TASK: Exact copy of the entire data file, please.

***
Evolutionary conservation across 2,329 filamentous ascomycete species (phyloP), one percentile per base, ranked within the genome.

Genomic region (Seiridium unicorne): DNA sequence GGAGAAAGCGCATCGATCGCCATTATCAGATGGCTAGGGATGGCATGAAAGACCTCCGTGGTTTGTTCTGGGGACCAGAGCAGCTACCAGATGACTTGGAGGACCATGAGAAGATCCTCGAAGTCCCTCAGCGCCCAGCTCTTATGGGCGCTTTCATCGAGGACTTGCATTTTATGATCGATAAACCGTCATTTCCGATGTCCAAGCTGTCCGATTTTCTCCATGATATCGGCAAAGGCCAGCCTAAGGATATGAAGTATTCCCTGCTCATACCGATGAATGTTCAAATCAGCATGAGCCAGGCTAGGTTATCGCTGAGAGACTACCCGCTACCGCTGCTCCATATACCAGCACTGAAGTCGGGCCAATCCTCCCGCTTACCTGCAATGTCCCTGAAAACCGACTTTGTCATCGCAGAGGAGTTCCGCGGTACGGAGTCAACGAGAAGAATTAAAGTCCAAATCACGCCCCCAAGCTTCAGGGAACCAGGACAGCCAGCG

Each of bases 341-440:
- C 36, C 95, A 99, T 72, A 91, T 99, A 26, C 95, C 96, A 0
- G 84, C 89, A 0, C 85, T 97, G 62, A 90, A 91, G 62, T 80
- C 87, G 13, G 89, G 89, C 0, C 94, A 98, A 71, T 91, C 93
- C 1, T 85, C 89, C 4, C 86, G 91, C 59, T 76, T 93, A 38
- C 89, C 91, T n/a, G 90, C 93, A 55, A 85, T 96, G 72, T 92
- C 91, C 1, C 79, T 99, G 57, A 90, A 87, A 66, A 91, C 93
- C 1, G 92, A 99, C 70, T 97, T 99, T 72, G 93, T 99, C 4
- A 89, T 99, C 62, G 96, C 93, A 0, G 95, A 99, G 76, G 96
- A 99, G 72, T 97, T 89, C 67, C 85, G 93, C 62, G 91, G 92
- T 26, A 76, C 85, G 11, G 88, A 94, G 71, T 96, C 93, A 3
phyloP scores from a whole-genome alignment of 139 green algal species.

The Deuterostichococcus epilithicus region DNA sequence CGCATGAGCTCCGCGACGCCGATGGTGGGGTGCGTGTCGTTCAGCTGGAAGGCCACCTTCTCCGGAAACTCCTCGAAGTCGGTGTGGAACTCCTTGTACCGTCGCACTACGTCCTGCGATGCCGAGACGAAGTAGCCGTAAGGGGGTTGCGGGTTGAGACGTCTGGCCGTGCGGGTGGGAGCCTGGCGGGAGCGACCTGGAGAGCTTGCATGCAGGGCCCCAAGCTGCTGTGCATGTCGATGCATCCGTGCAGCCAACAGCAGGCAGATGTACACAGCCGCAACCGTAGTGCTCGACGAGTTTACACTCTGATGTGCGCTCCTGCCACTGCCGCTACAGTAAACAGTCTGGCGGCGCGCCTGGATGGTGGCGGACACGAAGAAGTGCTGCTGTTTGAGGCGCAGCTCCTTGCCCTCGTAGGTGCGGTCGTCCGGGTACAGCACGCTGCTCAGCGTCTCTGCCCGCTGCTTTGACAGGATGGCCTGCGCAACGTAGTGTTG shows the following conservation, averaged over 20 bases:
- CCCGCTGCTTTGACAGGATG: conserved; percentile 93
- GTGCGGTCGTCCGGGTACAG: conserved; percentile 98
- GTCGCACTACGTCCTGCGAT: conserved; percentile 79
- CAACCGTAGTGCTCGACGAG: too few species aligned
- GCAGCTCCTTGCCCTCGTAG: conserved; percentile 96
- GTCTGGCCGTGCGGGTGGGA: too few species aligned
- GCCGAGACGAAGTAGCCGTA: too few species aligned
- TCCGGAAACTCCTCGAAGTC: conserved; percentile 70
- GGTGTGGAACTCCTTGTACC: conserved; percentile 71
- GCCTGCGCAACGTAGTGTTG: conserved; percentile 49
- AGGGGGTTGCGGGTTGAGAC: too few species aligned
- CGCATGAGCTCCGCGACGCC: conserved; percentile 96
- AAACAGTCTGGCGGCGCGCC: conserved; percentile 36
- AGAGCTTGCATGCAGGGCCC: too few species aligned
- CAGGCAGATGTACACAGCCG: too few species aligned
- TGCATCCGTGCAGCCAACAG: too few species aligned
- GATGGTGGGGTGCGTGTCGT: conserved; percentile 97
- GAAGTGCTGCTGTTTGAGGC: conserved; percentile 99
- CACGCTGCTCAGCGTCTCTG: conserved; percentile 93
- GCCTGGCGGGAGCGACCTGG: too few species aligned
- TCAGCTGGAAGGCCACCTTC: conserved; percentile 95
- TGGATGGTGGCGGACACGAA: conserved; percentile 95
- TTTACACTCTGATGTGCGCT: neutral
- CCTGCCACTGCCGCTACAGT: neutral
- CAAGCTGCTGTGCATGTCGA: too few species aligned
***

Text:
Evolutionary conservation across 2,329 filamentous ascomycete species (phyloP), one percentile per base, ranked within the genome.

Genomic region (Seiridium unicorne): DNA sequence GGAGAAAGCGCATCGATCGCCATTATCAGATGGCTAGGGATGGCATGAAAGACCTCCGTGGTTTGTTCTGGGGACCAGAGCAGCTACCAGATGACTTGGAGGACCATGAGAAGATCCTCGAAGTCCCTCAGCGCCCAGCTCTTATGGGCGCTTTCATCGAGGACTTGCATTTTATGATCGATAAACCGTCATTTCCGATGTCCAAGCTGTCCGATTTTCTCCATGATATCGGCAAAGGCCAGCCTAAGGATATGAAGTATTCCCTGCTCATACCGATGAATGTTCAAATCAGCATGAGCCAGGCTAGGTTATCGCTGAGAGACTACCCGCTACCGCTGCTCCATATACCAGCACTGAAGTCGGGCCAATCCTCCCGCTTACCTGCAATGTCCCTGAAAACCGACTTTGTCATCGCAGAGGAGTTCCGCGGTACGGAGTCAACGAGAAGAATTAAAGTCCAAATCACGCCCCCAAGCTTCAGGGAACCAGGACAGCCAGCG

Each of bases 341-440:
- C 36, C 95, A 99, T 72, A 91, T 99, A 26, C 95, C 96, A 0
- G 84, C 89, A 0, C 85, T 97, G 62, A 90, A 91, G 62, T 80
- C 87, G 13, G 89, G 89, C 0, C 94, A 98, A 71, T 91, C 93
- C 1, T 85, C 89, C 4, C 86, G 91, C 59, T 76, T 93, A 38
- C 89, C 91, T n/a, G 90, C 93, A 55, A 85, T 96, G 72, T 92
- C 91, C 1, C 79, T 99, G 57, A 90, A 87, A 66, A 91, C 93
- C 1, G 92, A 99, C 70, T 97, T 99, T 72, G 93, T 99, C 4
- A 89, T 99, C 62, G 96, C 93, A 0, G 95, A 99, G 76, G 96
- A 99, G 72, T 97, T 89, C 67, C 85, G 93, C 62, G 91, G 92
- T 26, A 76, C 85, G 11, G 88, A 94, G 71, T 96, C 93, A 3
phyloP scores from a whole-genome alignment of 139 green algal species.

The Deuterostichococcus epilithicus region DNA sequence CGCATGAGCTCCGCGACGCCGATGGTGGGGTGCGTGTCGTTCAGCTGGAAGGCCACCTTCTCCGGAAACTCCTCGAAGTCGGTGTGGAACTCCTTGTACCGTCGCACTACGTCCTGCGATGCCGAGACGAAGTAGCCGTAAGGGGGTTGCGGGTTGAGACGTCTGGCCGTGCGGGTGGGAGCCTGGCGGGAGCGACCTGGAGAGCTTGCATGCAGGGCCCCAAGCTGCTGTGCATGTCGATGCATCCGTGCAGCCAACAGCAGGCAGATGTACACAGCCGCAACCGTAGTGCTCGACGAGTTTACACTCTGATGTGCGCTCCTGCCACTGCCGCTACAGTAAACAGTCTGGCGGCGCGCCTGGATGGTGGCGGACACGAAGAAGTGCTGCTGTTTGAGGCGCAGCTCCTTGCCCTCGTAGGTGCGGTCGTCCGGGTACAGCACGCTGCTCAGCGTCTCTGCCCGCTGCTTTGACAGGATGGCCTGCGCAACGTAGTGTTG shows the following conservation, averaged over 20 bases:
- CCCGCTGCTTTGACAGGATG: conserved; percentile 93
- GTGCGGTCGTCCGGGTACAG: conserved; percentile 98
- GTCGCACTACGTCCTGCGAT: conserved; percentile 79
- CAACCGTAGTGCTCGACGAG: too few species aligned
- GCAGCTCCTTGCCCTCGTAG: conserved; percentile 96
- GTCTGGCCGTGCGGGTGGGA: too few species aligned
- GCCGAGACGAAGTAGCCGTA: too few species aligned
- TCCGGAAACTCCTCGAAGTC: conserved; percentile 70
- GGTGTGGAACTCCTTGTACC: conserved; percentile 71
- GCCTGCGCAACGTAGTGTTG: conserved; percentile 49
- AGGGGGTTGCGGGTTGAGAC: too few species aligned
- CGCATGAGCTCCGCGACGCC: conserved; percentile 96
- AAACAGTCTGGCGGCGCGCC: conserved; percentile 36
- AGAGCTTGCATGCAGGGCCC: too few species aligned
- CAGGCAGATGTACACAGCCG: too few species aligned
- TGCATCCGTGCAGCCAACAG: too few species aligned
- GATGGTGGGGTGCGTGTCGT: conserved; percentile 97
- GAAGTGCTGCTGTTTGAGGC: conserved; percentile 99
- CACGCTGCTCAGCGTCTCTG: conserved; percentile 93
- GCCTGGCGGGAGCGACCTGG: too few species aligned
- TCAGCTGGAAGGCCACCTTC: conserved; percentile 95
- TGGATGGTGGCGGACACGAA: conserved; percentile 95
- TTTACACTCTGATGTGCGCT: neutral
- CCTGCCACTGCCGCTACAGT: neutral
- CAAGCTGCTGTGCATGTCGA: too few species aligned